Five Questions for Clarity: Kiss it Goodbye or Kiss and Make Up?

Part of working with beautifully complex couples means working through really difficult problems.  I have seen it all, break ups, affairs, forgiveness, and reconciliation.  People often ask me if I believe they can make it through these difficult times.  It would be so much easier if there was one right answer.

I have seen people make it through unbelievably challenging situations with remarkably resilient relationships after everyone in their support network gave up and I've watched pairs with great support networks and resources and kindness choose not to be together and build beautiful divorces.  And I have seen people make messy choices along the way that make reconciliation extremely unlikely.

I believe it's especially beneficial to work with a coach or counselor in emotionally heated times but while I can try to make predictions, the truth has to come from within the couple.  Prediction isn't really in the counseling job description anyway.

So how do you know if you can forgive?  Here are five questions I recommend asking yourself to help clarify if reconciliation is something you want.  Let me emphasize before you read these that relationships are not all or nothing, they are continually redefined and renegotiated and just because you decide reconciliation is not the best choice right now DOES NOT mean there will never be a time or space for forgiveness.  It just means now may not be the time to try to continue as things were.  Ask yourself:

1. Can you stay in this relationship and maintain self-respect? 

Trust your gut.  if you aren't able to feel good about yourself when sticking with a friendship, partnership, roommate relationship or any other relationship after some distance, disagreement, or concern you need to move on.  Take time to heal on your own, turn to your community of support, talk to a counselor or mentor and be gentle to yourself as you move on.

Remember, a no answer may mean now is not the time to proceed as things were.  Take some more time (read #3 below) and take care of yourself right now.

2.  How important is this relationship in your life?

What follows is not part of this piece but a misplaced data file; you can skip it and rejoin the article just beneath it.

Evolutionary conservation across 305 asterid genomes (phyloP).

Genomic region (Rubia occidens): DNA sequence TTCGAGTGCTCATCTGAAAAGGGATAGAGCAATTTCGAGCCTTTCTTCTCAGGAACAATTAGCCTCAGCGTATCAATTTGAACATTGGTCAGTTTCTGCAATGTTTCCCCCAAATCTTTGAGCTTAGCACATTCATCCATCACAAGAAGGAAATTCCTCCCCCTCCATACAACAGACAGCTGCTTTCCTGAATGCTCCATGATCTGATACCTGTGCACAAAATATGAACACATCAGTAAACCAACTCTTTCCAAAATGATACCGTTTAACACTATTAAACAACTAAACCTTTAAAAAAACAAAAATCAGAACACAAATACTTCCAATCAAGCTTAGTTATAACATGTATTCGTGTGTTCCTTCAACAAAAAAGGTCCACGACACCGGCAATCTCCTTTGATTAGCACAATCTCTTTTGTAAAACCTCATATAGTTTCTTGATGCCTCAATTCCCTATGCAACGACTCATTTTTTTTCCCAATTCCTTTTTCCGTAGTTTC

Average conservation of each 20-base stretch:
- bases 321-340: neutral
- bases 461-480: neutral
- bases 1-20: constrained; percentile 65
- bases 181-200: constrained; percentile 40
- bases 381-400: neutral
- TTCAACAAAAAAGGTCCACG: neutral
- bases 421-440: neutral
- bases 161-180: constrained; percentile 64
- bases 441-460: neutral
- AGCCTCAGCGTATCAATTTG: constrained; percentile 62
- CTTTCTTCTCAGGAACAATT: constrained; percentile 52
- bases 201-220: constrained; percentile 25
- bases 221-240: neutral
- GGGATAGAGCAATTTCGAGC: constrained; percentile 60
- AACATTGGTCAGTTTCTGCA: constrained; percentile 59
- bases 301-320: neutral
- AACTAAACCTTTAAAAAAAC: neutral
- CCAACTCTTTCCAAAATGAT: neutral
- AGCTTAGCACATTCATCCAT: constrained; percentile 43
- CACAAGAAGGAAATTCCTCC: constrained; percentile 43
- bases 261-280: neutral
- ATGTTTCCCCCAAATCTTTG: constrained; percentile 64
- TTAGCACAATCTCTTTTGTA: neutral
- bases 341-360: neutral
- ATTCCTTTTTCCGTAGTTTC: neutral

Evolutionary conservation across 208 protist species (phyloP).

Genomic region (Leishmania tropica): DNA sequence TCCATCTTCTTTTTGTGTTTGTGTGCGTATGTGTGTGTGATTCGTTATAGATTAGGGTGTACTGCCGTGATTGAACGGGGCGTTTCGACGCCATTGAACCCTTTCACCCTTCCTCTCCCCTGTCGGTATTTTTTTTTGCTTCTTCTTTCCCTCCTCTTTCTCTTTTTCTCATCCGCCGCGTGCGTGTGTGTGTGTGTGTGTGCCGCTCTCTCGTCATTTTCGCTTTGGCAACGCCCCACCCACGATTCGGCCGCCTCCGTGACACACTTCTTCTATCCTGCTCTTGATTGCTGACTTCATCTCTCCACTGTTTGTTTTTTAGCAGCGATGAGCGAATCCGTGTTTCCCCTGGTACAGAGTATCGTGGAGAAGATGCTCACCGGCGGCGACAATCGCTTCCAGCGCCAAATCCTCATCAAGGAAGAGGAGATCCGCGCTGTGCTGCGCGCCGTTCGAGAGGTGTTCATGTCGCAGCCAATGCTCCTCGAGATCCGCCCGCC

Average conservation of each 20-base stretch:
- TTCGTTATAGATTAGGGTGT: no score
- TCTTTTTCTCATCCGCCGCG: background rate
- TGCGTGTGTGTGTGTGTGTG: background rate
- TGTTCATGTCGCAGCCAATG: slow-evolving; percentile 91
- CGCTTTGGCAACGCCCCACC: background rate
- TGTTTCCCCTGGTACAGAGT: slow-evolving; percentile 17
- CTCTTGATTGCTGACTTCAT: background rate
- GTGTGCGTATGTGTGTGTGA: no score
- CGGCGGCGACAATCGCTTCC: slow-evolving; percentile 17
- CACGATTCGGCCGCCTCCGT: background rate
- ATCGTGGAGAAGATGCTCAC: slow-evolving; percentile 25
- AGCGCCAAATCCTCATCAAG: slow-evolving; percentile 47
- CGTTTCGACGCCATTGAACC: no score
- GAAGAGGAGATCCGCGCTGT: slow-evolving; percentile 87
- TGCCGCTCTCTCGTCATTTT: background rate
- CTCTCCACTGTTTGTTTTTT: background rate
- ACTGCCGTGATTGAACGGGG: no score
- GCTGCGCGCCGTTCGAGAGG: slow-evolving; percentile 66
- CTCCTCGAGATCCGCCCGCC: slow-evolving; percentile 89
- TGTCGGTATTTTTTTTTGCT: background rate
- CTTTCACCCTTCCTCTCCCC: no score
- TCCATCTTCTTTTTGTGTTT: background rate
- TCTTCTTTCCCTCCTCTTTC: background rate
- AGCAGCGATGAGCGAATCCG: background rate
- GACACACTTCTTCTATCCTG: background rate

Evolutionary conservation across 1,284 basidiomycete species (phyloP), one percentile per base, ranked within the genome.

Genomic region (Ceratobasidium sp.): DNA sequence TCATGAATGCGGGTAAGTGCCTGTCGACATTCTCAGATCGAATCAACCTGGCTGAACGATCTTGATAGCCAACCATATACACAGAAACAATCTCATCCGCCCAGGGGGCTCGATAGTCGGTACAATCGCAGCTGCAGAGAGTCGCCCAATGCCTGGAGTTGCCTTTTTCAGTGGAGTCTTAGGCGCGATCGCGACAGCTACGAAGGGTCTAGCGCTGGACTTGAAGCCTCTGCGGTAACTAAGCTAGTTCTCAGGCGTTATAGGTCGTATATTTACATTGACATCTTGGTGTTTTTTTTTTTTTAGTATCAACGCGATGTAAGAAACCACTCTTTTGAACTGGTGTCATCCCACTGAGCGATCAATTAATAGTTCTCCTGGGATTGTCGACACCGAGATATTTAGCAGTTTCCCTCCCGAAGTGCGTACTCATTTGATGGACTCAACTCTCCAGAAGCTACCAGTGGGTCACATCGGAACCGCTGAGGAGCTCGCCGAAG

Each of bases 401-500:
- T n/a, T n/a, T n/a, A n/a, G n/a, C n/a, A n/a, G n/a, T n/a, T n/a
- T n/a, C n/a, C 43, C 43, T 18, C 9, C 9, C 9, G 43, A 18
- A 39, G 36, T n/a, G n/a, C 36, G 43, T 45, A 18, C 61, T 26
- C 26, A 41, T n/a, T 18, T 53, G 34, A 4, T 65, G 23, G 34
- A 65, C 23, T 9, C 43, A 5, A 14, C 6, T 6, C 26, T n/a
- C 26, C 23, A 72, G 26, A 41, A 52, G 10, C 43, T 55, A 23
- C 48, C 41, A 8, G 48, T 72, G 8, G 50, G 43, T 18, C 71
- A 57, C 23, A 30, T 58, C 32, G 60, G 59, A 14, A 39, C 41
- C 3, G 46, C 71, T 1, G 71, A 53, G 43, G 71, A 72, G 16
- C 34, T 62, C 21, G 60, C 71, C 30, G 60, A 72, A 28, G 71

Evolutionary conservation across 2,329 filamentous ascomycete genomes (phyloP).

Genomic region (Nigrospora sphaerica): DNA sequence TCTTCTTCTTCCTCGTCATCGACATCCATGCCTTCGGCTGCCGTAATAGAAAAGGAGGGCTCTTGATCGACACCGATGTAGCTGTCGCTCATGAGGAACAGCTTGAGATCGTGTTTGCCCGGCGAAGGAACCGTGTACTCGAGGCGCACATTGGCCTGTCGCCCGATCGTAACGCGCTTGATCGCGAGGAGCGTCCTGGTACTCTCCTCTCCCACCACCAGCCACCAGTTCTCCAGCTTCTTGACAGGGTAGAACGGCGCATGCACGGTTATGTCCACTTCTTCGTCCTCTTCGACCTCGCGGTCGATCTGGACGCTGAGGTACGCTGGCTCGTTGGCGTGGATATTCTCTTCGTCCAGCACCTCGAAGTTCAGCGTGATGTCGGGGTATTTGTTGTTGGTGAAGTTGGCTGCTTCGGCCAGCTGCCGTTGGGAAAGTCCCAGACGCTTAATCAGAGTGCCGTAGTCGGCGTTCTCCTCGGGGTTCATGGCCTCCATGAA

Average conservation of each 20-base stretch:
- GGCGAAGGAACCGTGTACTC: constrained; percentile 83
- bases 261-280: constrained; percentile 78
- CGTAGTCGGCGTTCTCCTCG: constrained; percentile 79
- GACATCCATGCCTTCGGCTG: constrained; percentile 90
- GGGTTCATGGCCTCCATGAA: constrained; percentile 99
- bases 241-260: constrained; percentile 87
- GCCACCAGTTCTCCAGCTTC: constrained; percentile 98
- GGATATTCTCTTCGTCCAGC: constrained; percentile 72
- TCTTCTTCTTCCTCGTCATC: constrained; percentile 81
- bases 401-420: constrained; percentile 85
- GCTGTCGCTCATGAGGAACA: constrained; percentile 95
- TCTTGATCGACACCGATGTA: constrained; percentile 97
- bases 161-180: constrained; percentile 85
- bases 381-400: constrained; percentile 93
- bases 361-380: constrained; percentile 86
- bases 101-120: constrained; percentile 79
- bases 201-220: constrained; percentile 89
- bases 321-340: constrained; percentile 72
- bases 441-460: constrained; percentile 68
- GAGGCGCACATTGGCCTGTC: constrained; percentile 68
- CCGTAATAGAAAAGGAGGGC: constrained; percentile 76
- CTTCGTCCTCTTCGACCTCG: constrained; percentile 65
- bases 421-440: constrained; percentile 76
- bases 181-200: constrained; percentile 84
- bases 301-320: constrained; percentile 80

What level of priority is this commitment in your life?  Do you see this person daily?  Do you have shared responsibilities?  Do you share enough history and community with this person to work through the difficulties?

It's important to get clear about which areas of your life are connected to this person, these elements can help inform your decision to reconcile and how to redefine your commitments to one another.

3.  Have you worked through your own anger and pain in this situation to really move toward this person in a new way?

My favorite relationship expert, John Gottman talks about something called the "harsh start-up" and its negative impacts on couples conflicts.  Research has shown entering into conversation with an abrasive, sarcastic, critical, or resentment-laden energy will likely end on a negative note.  96% of the time you can predict the outcome of a conversation by the first 20% of the time spent talking (three minutes out of a fifteen minute interaction).  Taking care of some of your own anger and time to heal, rest and refuel will greatly increase the success in your reconnection attempt.

4.  Is there potential for this relationship to evolve into something new and different from what it was before?

Your relationship will likely never be the same again.  That doesn't mean it won't be good again, but the question is; are you open to creating something new with this person?  Can you detach from the ideas you had about what you were and look forward on new horizons of what you could be now?  And, will the relationship be worth is to you even if it doesn't change?

5.  Do you have the time, energy, and support resources necessary to really invest in rebuilding this partnership?

Despite what my favorite rom-coms might show, rebuilding a connection after a conflict can be very difficult and will take time.  There is no fade away scene at the end, there is some remaining awkwardness, some distance, and some grief that can come with major relationship evolution.  Ask yourself what resources you have to support you each individually and in your partnership moving forward.  If you need professional help, I am happy to step in or refer you to a great provider.

The decision whether or not to reconcile is personal.  The decision can also differ greatly within your partnership.  Be gentle with yourselves and take plenty of time to reflect individually and discuss together.  Remember, follow your heart, and take your brain with you.